Today, every Thing seems to be smart. From smart phones to smart appliances to smart… whatever. Some of these devices are probably justified, but do I need a smart door lock? Or a smart light switch? Often, “smart” simply refers to the ability to control the device from a smartphone. I’ll let you decide if you want to pay for this convenience with an involuntary invitation for Russian hackers to do a virtual tour of your house. However, there are certainly cases, in which the price for “smart” is no longer acceptable.
A circuit breaker is an important safety device. If the circuit runs a higher current than the wiring allows, there is a real risk of fire and other damage. Therefore, a breaker typically trips after a few seconds of overload. The short 2-3 second delay serves to prevent tripping by commonly encountered startup transients of heavy loads. The delay should not be longer, however, because each second of overload increases the risk.
Not so the breakers I am writing about. These actually wait for several minutes. And while they wait, they display a message “Ridurre Carico…” — Reduce current. Helpfully, the message continues “Too much current … reduce current … by 17%”. The breaker was protecting a small apartment, which admittedly had a number of high-wattage devices, including a washing machine, two water heaters, a stove and, yes, a toaster. Using each of them individually was fine, but any combination of two devices caused the breaker to trip after several minutes.
What gives? If the breaker is intended to protect the circuit, it should trip almost immediately. Since it does not, I have to assume that its purpose is not protection but reeducation. After the apartment goes dark, you find your flashlight, go outside, find the breaker box, and reset the breaker. It then continues to tell you by how much your current load… no, I’d better call it allocation… is exceeded. Now you have a few minutes to turn off your electrical load(s), or the breaker trips again. Based on my observations, I assume that these devices are supposed to reduce overall power consumption rather than protect the house.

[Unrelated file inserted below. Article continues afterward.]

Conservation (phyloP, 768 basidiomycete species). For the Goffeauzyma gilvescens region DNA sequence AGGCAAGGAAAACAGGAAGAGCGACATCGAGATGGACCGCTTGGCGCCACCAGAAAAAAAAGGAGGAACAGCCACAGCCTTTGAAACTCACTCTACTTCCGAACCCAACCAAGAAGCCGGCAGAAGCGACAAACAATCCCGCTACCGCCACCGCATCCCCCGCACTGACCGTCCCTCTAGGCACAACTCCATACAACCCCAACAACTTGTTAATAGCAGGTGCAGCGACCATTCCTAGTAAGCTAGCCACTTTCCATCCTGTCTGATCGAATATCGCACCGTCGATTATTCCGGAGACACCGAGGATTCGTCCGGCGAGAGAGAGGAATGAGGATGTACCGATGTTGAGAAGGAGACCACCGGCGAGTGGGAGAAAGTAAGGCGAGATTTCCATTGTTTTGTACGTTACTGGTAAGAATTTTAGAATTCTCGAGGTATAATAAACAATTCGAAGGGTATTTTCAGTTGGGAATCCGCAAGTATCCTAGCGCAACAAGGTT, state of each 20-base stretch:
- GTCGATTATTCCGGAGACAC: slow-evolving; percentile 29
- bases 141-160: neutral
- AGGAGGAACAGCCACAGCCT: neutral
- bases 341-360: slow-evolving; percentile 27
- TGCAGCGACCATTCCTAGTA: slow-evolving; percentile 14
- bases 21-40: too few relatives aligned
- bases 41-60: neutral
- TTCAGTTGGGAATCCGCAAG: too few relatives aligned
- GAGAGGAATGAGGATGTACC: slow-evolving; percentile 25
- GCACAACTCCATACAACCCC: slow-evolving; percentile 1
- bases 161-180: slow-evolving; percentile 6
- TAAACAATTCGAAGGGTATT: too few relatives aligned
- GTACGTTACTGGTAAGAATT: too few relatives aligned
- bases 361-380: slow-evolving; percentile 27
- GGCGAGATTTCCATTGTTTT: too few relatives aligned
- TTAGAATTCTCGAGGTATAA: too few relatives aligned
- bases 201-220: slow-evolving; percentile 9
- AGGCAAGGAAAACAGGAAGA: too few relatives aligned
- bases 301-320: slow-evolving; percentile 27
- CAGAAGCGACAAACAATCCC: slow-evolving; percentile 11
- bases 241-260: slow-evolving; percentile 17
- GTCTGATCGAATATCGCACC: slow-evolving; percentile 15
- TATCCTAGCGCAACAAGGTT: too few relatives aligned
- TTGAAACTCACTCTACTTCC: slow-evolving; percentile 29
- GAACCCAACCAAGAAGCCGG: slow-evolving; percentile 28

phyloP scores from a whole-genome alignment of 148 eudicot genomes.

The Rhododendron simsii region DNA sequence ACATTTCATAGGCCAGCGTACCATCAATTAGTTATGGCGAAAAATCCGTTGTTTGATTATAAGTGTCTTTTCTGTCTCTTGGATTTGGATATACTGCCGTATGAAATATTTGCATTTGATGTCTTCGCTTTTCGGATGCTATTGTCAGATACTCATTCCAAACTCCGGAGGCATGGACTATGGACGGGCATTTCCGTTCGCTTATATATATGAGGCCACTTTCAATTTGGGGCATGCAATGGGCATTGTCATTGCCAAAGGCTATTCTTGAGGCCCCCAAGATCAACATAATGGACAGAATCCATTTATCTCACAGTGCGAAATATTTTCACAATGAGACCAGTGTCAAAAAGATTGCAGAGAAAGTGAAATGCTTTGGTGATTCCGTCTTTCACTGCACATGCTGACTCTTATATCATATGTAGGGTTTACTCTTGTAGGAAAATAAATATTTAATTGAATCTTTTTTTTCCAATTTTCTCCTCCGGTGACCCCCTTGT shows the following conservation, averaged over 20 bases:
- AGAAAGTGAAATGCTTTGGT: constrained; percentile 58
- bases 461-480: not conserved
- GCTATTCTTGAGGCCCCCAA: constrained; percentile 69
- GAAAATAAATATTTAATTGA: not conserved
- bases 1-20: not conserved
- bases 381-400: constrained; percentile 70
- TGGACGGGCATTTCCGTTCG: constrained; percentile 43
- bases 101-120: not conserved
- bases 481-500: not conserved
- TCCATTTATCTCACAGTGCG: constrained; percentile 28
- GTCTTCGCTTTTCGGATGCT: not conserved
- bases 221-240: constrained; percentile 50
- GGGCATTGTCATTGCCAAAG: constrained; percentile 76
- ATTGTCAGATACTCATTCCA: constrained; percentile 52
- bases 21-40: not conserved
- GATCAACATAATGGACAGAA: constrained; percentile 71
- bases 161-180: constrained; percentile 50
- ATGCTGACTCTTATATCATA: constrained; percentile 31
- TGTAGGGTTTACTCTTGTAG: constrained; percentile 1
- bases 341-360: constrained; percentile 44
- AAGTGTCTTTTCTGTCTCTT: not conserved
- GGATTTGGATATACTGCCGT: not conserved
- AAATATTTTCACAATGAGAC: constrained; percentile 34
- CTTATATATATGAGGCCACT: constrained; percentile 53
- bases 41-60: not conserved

Is this the future of “smart” devices? The municipal government — if my assumption is correct, of course — imposes some arbitrary current limit and cuts you off it you don’t obey… comply, I mean. It feels to me as if this is a tent flap already being lifted by the camel’s nose. This is not voluntary. It is imposed.
How would such a breaker change people’s behavior? Those who lived in the apartment simply made sure that the loads were turned on sequentially, not simultaneously. An annoying inconvenience, to be sure, but certainly not the presumed power savings. In fact, if this was my apartment, I’d build a device that sequentially connects the power loads depending on a simple priority schedule.
If my assumption is correct, we have yet another example of overreach by the authorities with minimal benefits at best (and who defines what counts as benefits?)
There will be some who applaud such measures and likely call for even more stringent controls, such as disallowing sequential use of high-power devices. After all, it is for the common good, right? For those I have the following question: Where do you draw the line? At what point would you consider a government intrusion into your private lives unacceptable? Because with “smart” devices, under government control, there is no limit to government intrusion. And once “smart” devices are widespread enough, controlling them centrally is but a small step. Remotely control your power consumption? They already do that, see above. Turn off your A/C at 5:00 pm? Definitely possible. Monitor your water consumption and give you a ticket if you shower too much? Sure, why not. Remotely open your smart door lock for a no-knock warrant? No problem here. Warrant? How old-fashioned…
If this is truly the future of smart devices, I think we need to put a foot on it. After all, who needs the Stasi when all these functions can be automated and centralized?
If the future of smart devices includes imposed government access, we need to ask with the words of Juvenal, Quis custodiet ipsos custodes? — Who guards these guardians?